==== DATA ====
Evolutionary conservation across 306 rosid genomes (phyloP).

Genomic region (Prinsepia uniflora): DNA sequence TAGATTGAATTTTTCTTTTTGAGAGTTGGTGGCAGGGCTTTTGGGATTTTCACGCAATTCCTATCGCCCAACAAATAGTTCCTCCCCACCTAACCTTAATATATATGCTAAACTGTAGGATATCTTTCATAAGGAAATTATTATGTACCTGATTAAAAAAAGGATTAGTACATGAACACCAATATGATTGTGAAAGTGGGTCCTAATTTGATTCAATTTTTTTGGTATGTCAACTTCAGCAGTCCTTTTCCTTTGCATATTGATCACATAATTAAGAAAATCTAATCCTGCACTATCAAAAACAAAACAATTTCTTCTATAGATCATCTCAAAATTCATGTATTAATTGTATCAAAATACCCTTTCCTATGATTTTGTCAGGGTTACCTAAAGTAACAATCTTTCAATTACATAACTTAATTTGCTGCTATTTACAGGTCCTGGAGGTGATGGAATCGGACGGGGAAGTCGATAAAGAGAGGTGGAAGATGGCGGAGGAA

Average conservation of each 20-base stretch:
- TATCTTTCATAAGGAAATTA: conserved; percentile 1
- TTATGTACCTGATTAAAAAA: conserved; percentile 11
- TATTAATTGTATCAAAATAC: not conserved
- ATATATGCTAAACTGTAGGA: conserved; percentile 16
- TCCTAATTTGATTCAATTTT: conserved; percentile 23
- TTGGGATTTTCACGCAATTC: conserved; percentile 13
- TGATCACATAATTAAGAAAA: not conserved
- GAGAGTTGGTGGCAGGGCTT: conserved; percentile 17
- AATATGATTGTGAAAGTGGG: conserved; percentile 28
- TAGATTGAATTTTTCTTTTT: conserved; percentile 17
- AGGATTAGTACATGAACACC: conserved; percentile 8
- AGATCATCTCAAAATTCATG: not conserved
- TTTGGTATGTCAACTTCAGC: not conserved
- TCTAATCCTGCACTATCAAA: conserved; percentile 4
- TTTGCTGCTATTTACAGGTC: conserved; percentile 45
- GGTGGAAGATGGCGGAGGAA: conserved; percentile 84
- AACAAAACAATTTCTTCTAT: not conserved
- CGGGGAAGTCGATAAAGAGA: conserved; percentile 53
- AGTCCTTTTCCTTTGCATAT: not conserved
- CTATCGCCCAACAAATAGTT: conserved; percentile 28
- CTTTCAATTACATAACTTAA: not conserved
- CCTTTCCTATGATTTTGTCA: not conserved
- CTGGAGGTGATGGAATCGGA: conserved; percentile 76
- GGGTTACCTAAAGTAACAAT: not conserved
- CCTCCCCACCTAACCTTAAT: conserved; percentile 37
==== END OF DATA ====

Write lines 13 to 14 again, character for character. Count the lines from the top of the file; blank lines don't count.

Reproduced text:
- TAGATTGAATTTTTCTTTTT: conserved; percentile 17
- AGGATTAGTACATGAACACC: conserved; percentile 8